Perforated worm embryo in DIC. (Jalal Baruni & George von Dassow)
Perforated worm zygotes with NMY-2::GFP. (Jalal Baruni & George von Dassow)
Perforated worm AB cell with NMY-2::GFP. (Jalal Baruni & George von Dassow)
Rappaport furrows in a worm zygote. (Jalal Baruni & George von Dassow)
We also discovered we could fuse cells with a UV laser, thus creating binucleate cells. In more than half of these cells, the two nuclei migrate together, and a tetrapolar spindle forms. But if the two nuclei remain separate, they develop two independent spindles that are oriented in parallel to each other. Furrows form not only across these spindles but also between them.
Cell fusion and cleavage with DIC. (George von Dassow & Jalal Baruni)
Fused cells with GFP tubulin and myosin. (George von Dassow & Jalal Baruni)
Next we found we could make anucleate, centrosome-containing cells by severing one pole from the spindle at metaphase. Anucleate cells result when the furrow fails to pass between the two sets of sister chromosomes after anaphase. Invariably, the severed centrosome in an anucleate cell duplicates, swells as the "cell" enters M-phase, and the two daughter centrosomes take up opposite positions in the cell, even rotating into position in the posterior lineage, as the spindle normally would. Also invariably, deeply-ingressing furrows appear between the two centrosomes in anucleate cells. Most do not complete, but regress around the time abscission would normally take place. The anucleate cells go through several rounds of centrosome replication and attempted cleavage.
Anucleate cell attempts to cleave. (George von Dassow & Jalal Baruni)
Anucleate AB with GFP histone and γ-tubulin. (George von Dassow & Jalal Baruni)
Anucleate P1 with GFP histone and γ-tubulin. (George von Dassow & Jalal Baruni)
These results are almost isomorphic to the classical results on sea urchins, except that in worms it appears that furrows need to cross the central spindle to complete. But what does the central spindle have to do with furrow progression? We looked at the behavior of perforated cells deficient for Spd-1, without which cells lack a central spindle. We were surprised to find that Spd-1-deficient cells appear to be less selective than wild-type cells about which furrow will survive: aster-induced furrows ingress deeper and may even complete in perforated, Spd-1 deficient cells.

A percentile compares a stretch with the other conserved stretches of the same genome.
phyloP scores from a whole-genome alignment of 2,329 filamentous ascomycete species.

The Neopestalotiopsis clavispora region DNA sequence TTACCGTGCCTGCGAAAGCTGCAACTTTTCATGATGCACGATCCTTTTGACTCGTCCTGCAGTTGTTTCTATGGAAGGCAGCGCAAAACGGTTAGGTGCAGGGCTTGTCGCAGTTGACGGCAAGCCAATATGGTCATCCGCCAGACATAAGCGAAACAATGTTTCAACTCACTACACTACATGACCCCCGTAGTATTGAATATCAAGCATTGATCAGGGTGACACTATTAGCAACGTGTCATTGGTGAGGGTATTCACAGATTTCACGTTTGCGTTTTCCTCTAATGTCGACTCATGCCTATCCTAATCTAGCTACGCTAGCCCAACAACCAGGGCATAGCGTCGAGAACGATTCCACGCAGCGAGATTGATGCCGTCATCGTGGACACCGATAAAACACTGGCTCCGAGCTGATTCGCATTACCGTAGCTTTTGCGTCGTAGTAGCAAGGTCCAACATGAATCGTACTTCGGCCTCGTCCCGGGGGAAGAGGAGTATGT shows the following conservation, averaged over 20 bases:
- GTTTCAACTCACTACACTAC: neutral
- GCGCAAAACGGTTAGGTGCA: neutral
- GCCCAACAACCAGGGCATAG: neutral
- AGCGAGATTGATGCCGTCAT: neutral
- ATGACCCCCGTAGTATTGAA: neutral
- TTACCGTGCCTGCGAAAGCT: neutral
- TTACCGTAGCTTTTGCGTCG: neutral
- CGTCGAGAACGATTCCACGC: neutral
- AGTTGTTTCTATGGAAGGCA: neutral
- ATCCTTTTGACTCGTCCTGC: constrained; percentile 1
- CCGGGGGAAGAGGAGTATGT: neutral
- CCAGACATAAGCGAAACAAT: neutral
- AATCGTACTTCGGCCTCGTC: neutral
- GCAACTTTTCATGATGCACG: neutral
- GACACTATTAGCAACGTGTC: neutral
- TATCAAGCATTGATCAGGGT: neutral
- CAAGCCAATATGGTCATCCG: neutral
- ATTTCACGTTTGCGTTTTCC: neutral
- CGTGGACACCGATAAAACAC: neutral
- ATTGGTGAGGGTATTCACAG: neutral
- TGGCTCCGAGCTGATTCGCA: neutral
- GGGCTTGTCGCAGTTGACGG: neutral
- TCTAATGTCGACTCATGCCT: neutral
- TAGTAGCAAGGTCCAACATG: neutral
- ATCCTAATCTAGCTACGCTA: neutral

No central spindle in Spd-1-depleted zygtoes. (George von Dassow & Jalal Baruni)
Two furrows complete in Spd-1-deficient, perforated zygote. (Jalal Baruni & George von Dassow)
Spd-1-deficient, perforated AB cell. (Jalal Baruni & George von Dassow)
Spd-1-deficient, perforated EMS cell. (Jalal Baruni & George von Dassow)
This leads us to suggest that perhaps the central spindle, as the biggest group of bundled, anti-parallel microtubules, hoards some factor that is normally required for furrow progression (likely the centralspindlin complex), and that furrows which are aimed across the central spindle have access to this hoard, whereas furrows aimed elsewhere do not. Thus, in effect, the central spindle "ratifies" furrows that are aimed correctly. This work is described in Baruni, Munro, and von Dassow (2008) J Cell Science 121:306-16
At fourth cleavage, echinoid embryos undergo a highly unequal division in the vegetal cells. The daughters of the vegetal four cells in the eight-cell embryo differ by approximately 30-fold in volume, such that the 16-cell embryo consists of eight equal-sized animal-pole cells (the mesomeres), four large macromeres in the vegetal half of the embryo, and four tiny micromeres at the very vegetal pole. Unequal cleavage is based on the eccentric positioning of the mitotic spindle, and subsequent stimulation of furrowing around just a tiny bud that becomes the micromere.